A shrewd cookie at the club came up with the idea that fans had to attend the league clash against Crewe on December 27 to get a voucher to guarantee a Villa ticket, and instead of the usual 2,500 or so that trundled up for a home game - just shy of 8,000 were there to see the Railwaymen rolled over 4-0! Happy days.

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It was a chance to put a few extra quid in the coffers, and it wasn’t wasted!

On the day, Villa turned up and they will have been very confident of avoiding the FA Cup banana skin awaiting them and securing a place in the fourth round.

For me as a 13-year-old fan, I was as excited as I had ever been going to watch a Cobblers match.

The pre-match reports had been that 17,000 were going to turn up, with 1,000s making the short trip from Birmingham to fill the old Spion Kop.

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This was the early 80s, and the height of football hooliganism in England, and there were headlines in the Chronicle & Echo about Villa ‘invaders’ on the day of the game, and that local business were going to shut early on the Saturday just in case.

Indeed, all police leave was cancelled.

So, due to a mixture of wanting to get my regular spot, and my mum and dad wanting me to get in the ground early so I didn’t bump into any of those pesky Villa fans, I headed off from my Headlands home to the County Ground not long after midday.

With my lucky claret and white bar scarf snuggly round my neck, I was soon outside the old big metal gates by the County Tavern pub, and I was straight through the turnstiles when they opened at 1pm.

After tucking into that County Ground delicacy that was a boiled burger (which, somehow, still tasted pretty good!), I headed for my usual spot, right behind the goal, towards the back of the terrace where we always went.

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It was a place I loved, the sights, the sounds and even the smells, well, some of them at least - I still can’t smell tobacco smoke from a pipe without thinking of football terraces - but by 2pm the place was absolutely heaving.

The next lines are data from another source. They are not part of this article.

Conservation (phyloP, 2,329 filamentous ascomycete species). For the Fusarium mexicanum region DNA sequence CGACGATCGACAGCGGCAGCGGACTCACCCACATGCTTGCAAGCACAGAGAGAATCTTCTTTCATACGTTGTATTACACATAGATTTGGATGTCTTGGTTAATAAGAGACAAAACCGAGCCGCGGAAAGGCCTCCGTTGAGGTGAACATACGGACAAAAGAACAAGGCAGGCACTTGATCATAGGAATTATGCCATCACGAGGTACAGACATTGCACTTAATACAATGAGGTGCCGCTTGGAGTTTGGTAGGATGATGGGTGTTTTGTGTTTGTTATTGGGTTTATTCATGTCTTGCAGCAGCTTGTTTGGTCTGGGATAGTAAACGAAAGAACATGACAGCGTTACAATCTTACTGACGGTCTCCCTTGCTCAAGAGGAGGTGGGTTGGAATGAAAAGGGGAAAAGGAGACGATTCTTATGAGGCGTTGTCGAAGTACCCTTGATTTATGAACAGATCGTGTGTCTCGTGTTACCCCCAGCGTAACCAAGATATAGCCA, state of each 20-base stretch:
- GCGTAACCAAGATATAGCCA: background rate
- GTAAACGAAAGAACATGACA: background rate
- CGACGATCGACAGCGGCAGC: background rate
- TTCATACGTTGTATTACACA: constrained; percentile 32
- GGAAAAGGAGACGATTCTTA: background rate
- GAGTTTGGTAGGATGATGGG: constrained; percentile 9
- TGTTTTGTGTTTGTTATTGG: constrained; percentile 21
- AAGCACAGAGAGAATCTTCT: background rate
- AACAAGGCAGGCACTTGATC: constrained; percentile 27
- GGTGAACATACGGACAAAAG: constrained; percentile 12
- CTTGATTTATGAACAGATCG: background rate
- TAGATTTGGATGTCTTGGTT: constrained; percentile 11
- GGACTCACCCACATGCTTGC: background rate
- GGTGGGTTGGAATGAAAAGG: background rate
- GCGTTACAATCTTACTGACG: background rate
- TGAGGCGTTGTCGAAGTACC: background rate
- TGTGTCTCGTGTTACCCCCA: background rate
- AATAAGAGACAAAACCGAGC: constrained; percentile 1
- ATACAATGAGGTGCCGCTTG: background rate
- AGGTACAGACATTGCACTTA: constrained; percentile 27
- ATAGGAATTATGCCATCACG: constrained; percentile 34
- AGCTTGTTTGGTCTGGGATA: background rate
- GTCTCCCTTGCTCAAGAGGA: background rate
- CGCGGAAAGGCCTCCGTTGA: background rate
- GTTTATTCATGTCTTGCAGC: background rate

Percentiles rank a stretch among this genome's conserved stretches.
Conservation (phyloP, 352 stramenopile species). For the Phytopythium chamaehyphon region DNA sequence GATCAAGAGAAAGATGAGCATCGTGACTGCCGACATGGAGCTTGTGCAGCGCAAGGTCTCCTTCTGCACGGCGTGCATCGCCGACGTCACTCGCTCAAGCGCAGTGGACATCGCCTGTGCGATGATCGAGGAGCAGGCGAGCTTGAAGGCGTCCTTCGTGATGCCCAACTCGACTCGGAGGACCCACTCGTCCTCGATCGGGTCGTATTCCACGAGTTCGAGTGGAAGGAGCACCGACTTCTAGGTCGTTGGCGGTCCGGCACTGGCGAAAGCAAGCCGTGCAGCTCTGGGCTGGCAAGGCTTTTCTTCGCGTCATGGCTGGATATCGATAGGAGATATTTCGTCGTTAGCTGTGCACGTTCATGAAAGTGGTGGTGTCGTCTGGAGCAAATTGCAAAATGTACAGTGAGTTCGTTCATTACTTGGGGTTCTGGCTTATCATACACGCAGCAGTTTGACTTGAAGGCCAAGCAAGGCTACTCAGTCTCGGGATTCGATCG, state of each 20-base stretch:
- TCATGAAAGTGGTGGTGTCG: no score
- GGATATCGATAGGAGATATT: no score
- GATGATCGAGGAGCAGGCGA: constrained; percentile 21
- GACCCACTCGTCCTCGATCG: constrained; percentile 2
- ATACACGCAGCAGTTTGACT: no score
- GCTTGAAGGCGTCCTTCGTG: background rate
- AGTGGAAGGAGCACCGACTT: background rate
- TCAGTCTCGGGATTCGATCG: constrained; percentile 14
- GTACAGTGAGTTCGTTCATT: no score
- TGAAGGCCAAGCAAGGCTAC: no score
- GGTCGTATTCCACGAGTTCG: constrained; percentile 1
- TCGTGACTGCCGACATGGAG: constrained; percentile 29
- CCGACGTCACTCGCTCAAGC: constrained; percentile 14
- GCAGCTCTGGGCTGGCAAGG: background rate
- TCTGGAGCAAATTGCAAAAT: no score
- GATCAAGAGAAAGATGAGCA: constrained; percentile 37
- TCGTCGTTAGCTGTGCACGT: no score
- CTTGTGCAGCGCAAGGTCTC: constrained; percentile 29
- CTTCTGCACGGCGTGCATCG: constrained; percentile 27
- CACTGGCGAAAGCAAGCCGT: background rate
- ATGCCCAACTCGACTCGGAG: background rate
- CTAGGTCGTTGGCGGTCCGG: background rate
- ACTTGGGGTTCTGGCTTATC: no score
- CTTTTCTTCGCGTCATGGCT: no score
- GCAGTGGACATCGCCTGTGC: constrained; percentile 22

That was not something I was used to, big crowds in the Hotel End, and I have to admit, I couldn’t hack it, indeed it was pretty scary.

I decided against sticking that out, and headed down the front of the terracing instead, standing just to the the right of the goal, finding some welcome space!

It actually that proved to be a good decision, as it meant I was just a matter of yards away from Walters as he produced a piece of magic to score the only goal of the game - but we will come to that shortly.

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At just before 3pm, and with the winter sun shining the players emerged from the tunnel in the middle of the old main stand.

The Cobblers were in their then traditional white shorts, claret shorts and white socks, while Villa were wearing what has become their classic Le Coq Sportif claret and blue kit.

Town boss Walker had made some interesting team selections.

Second round goal hero Belfon was left out of the match day 12, while maverick winger Mark Heeley was given the nod - despite being in trouble for having gone AWOL and missing the big win over Crewe at Christmas!

Central defender Adrian Burrows also declared himself fit after shrugging off an ankle strain, but Town were without injured key men Peter Denyer and Paul Saunders.

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Cheered on by the majority of the 14,529 crowd, the Cobblers started brightly on a pitch that was in good condition, with Massey causing the Villa defence plenty of problems, and John Buchanan and Peter Coffill battling away in the centre of midfield.

Buchanan went close with a pot-shot and Massey hit the outside of a post from a tight angle as Town certainly gave as good as they got, with Villa struggling to impose their supposed superiority on proceedings.

But that was to change as the clock ticked past 35 minutes, as Walters chose that moment to produce a piece of sublime skill to break the deadlock - and he did it right in front of me.

A matter of minutes after Massey had gone close at the other end, the Villa man received Morley’s low cross from the left wing on the corner of the six yard box, controlling the ball and turning to face marker Burrows in one move.

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He then feigned to cross with his right foot, completely fooling Burrows, to give himself the space to shift the ball on to his left foot and fire and arrow-like shot across goalkeeper Neil Freeman and into the net via the inside of the far post.

It was a moment of pure quality, with BBC commentator Barry Davies summing it up by saying it was ‘a truly memorable goal’.